This question is very similar to the one above. By strict interpretation of the rules, the tactic you describe is indeed possible. However, if this kind of situation comes up frequently in your game, I suggest that you as GM rule that whenever part of a full-round action involves an attack of any kind, using the start/complete full-round action maneuver counts as an attack action rather than a move action.
If a character takes the -4 penalty to deal lethal damage with an unarmed strike, is he considered armed? Since he's dealing weapon-type damage, shouldn't he get the benefits of having a weapon, the way a character with Combat Martial Arts does?
No. A character with Combat Martial Arts gains the benefits of being armed because he has learned to strike with greater force and skill. A character who takes a -4 penalty to deal lethal damage with an unarmed strike is attempting to hit a vulnerable spot on his foe, as defined on page 136 of the d20 Modern Roleplaying Game, but he is not striking with any greater skill or force. Thus, he is no less vulnerable than normal and is not considered armed.
The description of a trip attack specifies that it provokes an attack of opportunity because the character is making an unarmed attack. It also says that if she can attack with a weapon, she doesn't provoke an attack of opportunity. So does a character with Combat Martial Arts provoke an attack of opportunity when making an unarmed attack, since she is considered armed? And if not, why would anyone take the Improved Trip feat?
A character with Combat Martial Arts does not provoke an attack of opportunity when making a trip attack for exactly the reasons you have outlined, though she does still provoke one when disarming, grappling, and the like. Improved Trip is still useful to her because it grants a free attack against a tripped target.
Imagine, for example, that a character with Combat Martial Arts is facing a target with a 20 Defense, thanks in large part to plate mail. The character with Combat Martial Arts needs only a successful touch attack to trip the target, but even if she succeeds, the target is likely to get up before the attacker can take advantage of the bonus to hit a prone target. A character who also has Improved Trip can achieve the same result, but since he immediately gains another attack as soon as his target is down, he is better able to take advantage of a prone target's -4 penalty to Defense against melee attacks.
According to the rules that cover multiple characters in a grapple, two or three characters gain no benefit when trying to bring down a single, stronger foe. Even if three characters are trying to grapple one foe, each can make only a single grapple check against that opponent each round, and they gain no bonuses to do so. The stronger target character can simply pin his targets one at a time until he's free. What gives?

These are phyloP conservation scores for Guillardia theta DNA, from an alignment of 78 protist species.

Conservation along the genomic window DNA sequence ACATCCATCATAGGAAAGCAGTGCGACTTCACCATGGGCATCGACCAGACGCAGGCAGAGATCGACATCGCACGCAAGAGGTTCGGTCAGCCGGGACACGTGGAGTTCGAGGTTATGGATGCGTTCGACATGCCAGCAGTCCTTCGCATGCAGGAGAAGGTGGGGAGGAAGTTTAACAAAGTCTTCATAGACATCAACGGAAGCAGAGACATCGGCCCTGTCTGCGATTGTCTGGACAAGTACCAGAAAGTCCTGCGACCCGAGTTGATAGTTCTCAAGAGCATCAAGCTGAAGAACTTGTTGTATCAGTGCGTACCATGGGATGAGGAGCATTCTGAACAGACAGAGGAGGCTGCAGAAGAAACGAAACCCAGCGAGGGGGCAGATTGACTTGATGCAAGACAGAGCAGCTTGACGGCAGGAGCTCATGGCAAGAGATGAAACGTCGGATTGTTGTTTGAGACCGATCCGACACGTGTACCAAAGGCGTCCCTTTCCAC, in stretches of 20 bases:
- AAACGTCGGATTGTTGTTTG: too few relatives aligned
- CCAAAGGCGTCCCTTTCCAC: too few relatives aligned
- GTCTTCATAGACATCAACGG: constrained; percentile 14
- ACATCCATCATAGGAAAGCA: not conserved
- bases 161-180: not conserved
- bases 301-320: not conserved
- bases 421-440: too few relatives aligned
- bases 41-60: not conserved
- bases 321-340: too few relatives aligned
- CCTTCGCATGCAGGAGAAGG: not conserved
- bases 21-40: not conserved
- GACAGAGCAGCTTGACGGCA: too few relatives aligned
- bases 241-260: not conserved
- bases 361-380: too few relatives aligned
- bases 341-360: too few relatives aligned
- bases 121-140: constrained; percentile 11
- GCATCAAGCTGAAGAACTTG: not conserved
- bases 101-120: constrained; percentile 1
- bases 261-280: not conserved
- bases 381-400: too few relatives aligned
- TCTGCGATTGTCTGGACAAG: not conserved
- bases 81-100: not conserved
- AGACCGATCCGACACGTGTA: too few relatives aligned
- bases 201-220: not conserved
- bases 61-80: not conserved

Actually, multiple characters grappling the same target does provide an advantage. If three heroes are all making grapple checks against the same character, one of them is likely to roll well enough to beat his grapple check on any given round. If the target character wants to escape, his grapple check must beat the grapple check results of all three foes instead of just one. As for pinning his foes, the target can make a check against only one target per round. So if he pins one foe, the other two are still free to grapple him, and if he tries to grapple a new opponent, he must let the old one go.
However, if you want to give multiple grapplers a bonus on their rolls, you could certainly make a house rule for it based on the aid another rules. For example, a grappler who can beat DC 10 with his grapple check might grant a +2 circumstance bonus to all other grapplers making checks against the same foe. Such a character shouldn't allowed to make other grapple checks in the same round, however, so the target need not beat that opponent's grapple check to escape.
Do you have a rules question about the d20 Modern Roleplaying Game? Send it to email@example.com. For the quickest possible answer, please put the topic of your question in the subject line and keep the question as succinct as possible. If you have more than one question, feel free to send two or more emails -- but for best results please include only one question per email unless your questions are very closely related to one another. Please don't expect a direct answer by email. Check back here every other week for the latest batch of answers!
About the Author
Owen Kirker Clifford Stephens was born in 1970 in Norman, Oklahoma. He attended the TSR Writer's Workshop held at the Wizards of the Coast Game Center in 1997 and moved to the Seattle area in 2000, after accepting a job as a Game Designer at Wizards of the Coast, Inc. Fourteen months later, he returned to Oklahoma with his wife and three cats to pick up his freelance writer/developer career. He has author and co-author credits on numerous Star Wars and EverQuest projects, as well as Bastards and Bloodlines from Green Ronin. He also has producer credits for various IDA products, including the Stand-Ins printable figures.